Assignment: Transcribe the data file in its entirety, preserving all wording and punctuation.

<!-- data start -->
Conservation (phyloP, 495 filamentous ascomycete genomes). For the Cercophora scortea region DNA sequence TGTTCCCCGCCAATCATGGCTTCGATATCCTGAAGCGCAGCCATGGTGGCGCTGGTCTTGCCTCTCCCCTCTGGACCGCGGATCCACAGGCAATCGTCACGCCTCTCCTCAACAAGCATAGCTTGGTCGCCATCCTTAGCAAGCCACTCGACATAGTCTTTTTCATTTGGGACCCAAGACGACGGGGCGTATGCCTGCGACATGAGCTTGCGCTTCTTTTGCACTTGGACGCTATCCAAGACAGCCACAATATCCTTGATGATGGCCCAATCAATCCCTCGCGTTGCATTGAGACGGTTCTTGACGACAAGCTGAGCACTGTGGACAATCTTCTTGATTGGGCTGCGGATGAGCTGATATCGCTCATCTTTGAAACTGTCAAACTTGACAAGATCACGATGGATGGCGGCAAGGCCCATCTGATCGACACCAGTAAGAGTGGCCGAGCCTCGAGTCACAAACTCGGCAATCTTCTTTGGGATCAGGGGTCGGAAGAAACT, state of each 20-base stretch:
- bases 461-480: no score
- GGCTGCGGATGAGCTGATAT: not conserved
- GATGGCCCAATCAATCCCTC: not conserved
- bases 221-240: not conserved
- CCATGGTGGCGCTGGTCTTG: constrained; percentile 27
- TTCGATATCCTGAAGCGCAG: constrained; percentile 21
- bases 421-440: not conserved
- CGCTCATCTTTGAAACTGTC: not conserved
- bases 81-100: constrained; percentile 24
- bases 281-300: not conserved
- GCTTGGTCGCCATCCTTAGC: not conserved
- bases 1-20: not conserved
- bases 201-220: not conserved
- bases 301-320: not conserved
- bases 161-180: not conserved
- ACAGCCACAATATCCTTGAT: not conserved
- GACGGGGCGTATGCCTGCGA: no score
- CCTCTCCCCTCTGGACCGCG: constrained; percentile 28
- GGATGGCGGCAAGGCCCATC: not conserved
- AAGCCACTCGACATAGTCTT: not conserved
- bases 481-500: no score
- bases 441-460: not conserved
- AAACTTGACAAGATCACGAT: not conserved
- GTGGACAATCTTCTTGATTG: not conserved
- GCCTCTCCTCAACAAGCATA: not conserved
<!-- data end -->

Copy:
Conservation (phyloP, 495 filamentous ascomycete genomes). For the Cercophora scortea region DNA sequence TGTTCCCCGCCAATCATGGCTTCGATATCCTGAAGCGCAGCCATGGTGGCGCTGGTCTTGCCTCTCCCCTCTGGACCGCGGATCCACAGGCAATCGTCACGCCTCTCCTCAACAAGCATAGCTTGGTCGCCATCCTTAGCAAGCCACTCGACATAGTCTTTTTCATTTGGGACCCAAGACGACGGGGCGTATGCCTGCGACATGAGCTTGCGCTTCTTTTGCACTTGGACGCTATCCAAGACAGCCACAATATCCTTGATGATGGCCCAATCAATCCCTCGCGTTGCATTGAGACGGTTCTTGACGACAAGCTGAGCACTGTGGACAATCTTCTTGATTGGGCTGCGGATGAGCTGATATCGCTCATCTTTGAAACTGTCAAACTTGACAAGATCACGATGGATGGCGGCAAGGCCCATCTGATCGACACCAGTAAGAGTGGCCGAGCCTCGAGTCACAAACTCGGCAATCTTCTTTGGGATCAGGGGTCGGAAGAAACT, state of each 20-base stretch:
- bases 461-480: no score
- GGCTGCGGATGAGCTGATAT: not conserved
- GATGGCCCAATCAATCCCTC: not conserved
- bases 221-240: not conserved
- CCATGGTGGCGCTGGTCTTG: constrained; percentile 27
- TTCGATATCCTGAAGCGCAG: constrained; percentile 21
- bases 421-440: not conserved
- CGCTCATCTTTGAAACTGTC: not conserved
- bases 81-100: constrained; percentile 24
- bases 281-300: not conserved
- GCTTGGTCGCCATCCTTAGC: not conserved
- bases 1-20: not conserved
- bases 201-220: not conserved
- bases 301-320: not conserved
- bases 161-180: not conserved
- ACAGCCACAATATCCTTGAT: not conserved
- GACGGGGCGTATGCCTGCGA: no score
- CCTCTCCCCTCTGGACCGCG: constrained; percentile 28
- GGATGGCGGCAAGGCCCATC: not conserved
- AAGCCACTCGACATAGTCTT: not conserved
- bases 481-500: no score
- bases 441-460: not conserved
- AAACTTGACAAGATCACGAT: not conserved
- GTGGACAATCTTCTTGATTG: not conserved
- GCCTCTCCTCAACAAGCATA: not conserved